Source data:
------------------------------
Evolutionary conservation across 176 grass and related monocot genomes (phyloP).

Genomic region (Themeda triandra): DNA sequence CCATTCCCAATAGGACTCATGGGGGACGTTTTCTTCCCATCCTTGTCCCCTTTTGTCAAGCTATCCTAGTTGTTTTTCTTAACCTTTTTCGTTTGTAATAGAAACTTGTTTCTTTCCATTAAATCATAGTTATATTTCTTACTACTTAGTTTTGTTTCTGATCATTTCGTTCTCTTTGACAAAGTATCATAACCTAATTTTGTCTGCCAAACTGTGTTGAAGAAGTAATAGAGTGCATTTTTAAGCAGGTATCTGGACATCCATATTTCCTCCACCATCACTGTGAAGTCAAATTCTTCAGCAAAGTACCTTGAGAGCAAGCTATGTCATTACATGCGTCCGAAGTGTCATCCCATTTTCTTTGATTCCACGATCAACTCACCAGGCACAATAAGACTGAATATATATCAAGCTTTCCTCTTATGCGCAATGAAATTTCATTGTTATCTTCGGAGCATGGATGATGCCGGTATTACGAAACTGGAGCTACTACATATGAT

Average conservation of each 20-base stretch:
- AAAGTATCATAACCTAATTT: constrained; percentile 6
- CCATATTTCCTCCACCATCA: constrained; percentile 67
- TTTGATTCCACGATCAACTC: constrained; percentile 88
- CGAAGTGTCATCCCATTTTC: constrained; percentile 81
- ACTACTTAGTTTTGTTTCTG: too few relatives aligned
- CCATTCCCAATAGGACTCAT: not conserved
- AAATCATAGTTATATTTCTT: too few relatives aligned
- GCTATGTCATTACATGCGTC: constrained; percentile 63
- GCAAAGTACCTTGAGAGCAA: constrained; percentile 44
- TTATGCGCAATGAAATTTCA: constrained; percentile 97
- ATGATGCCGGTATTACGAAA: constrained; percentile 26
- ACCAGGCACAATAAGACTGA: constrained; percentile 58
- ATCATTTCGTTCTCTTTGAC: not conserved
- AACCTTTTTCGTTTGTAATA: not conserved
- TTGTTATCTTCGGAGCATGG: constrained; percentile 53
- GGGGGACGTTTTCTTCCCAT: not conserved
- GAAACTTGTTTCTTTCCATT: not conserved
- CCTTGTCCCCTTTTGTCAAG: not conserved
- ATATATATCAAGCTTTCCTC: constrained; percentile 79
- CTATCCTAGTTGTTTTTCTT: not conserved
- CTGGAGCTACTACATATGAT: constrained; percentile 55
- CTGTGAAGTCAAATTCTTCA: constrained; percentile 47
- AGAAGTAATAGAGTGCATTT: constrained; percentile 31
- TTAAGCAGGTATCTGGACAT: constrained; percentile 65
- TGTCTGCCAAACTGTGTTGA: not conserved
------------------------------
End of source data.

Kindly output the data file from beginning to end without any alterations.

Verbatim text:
Evolutionary conservation across 176 grass and related monocot genomes (phyloP).

Genomic region (Themeda triandra): DNA sequence CCATTCCCAATAGGACTCATGGGGGACGTTTTCTTCCCATCCTTGTCCCCTTTTGTCAAGCTATCCTAGTTGTTTTTCTTAACCTTTTTCGTTTGTAATAGAAACTTGTTTCTTTCCATTAAATCATAGTTATATTTCTTACTACTTAGTTTTGTTTCTGATCATTTCGTTCTCTTTGACAAAGTATCATAACCTAATTTTGTCTGCCAAACTGTGTTGAAGAAGTAATAGAGTGCATTTTTAAGCAGGTATCTGGACATCCATATTTCCTCCACCATCACTGTGAAGTCAAATTCTTCAGCAAAGTACCTTGAGAGCAAGCTATGTCATTACATGCGTCCGAAGTGTCATCCCATTTTCTTTGATTCCACGATCAACTCACCAGGCACAATAAGACTGAATATATATCAAGCTTTCCTCTTATGCGCAATGAAATTTCATTGTTATCTTCGGAGCATGGATGATGCCGGTATTACGAAACTGGAGCTACTACATATGAT

Average conservation of each 20-base stretch:
- AAAGTATCATAACCTAATTT: constrained; percentile 6
- CCATATTTCCTCCACCATCA: constrained; percentile 67
- TTTGATTCCACGATCAACTC: constrained; percentile 88
- CGAAGTGTCATCCCATTTTC: constrained; percentile 81
- ACTACTTAGTTTTGTTTCTG: too few relatives aligned
- CCATTCCCAATAGGACTCAT: not conserved
- AAATCATAGTTATATTTCTT: too few relatives aligned
- GCTATGTCATTACATGCGTC: constrained; percentile 63
- GCAAAGTACCTTGAGAGCAA: constrained; percentile 44
- TTATGCGCAATGAAATTTCA: constrained; percentile 97
- ATGATGCCGGTATTACGAAA: constrained; percentile 26
- ACCAGGCACAATAAGACTGA: constrained; percentile 58
- ATCATTTCGTTCTCTTTGAC: not conserved
- AACCTTTTTCGTTTGTAATA: not conserved
- TTGTTATCTTCGGAGCATGG: constrained; percentile 53
- GGGGGACGTTTTCTTCCCAT: not conserved
- GAAACTTGTTTCTTTCCATT: not conserved
- CCTTGTCCCCTTTTGTCAAG: not conserved
- ATATATATCAAGCTTTCCTC: constrained; percentile 79
- CTATCCTAGTTGTTTTTCTT: not conserved
- CTGGAGCTACTACATATGAT: constrained; percentile 55
- CTGTGAAGTCAAATTCTTCA: constrained; percentile 47
- AGAAGTAATAGAGTGCATTT: constrained; percentile 31
- TTAAGCAGGTATCTGGACAT: constrained; percentile 65
- TGTCTGCCAAACTGTGTTGA: not conserved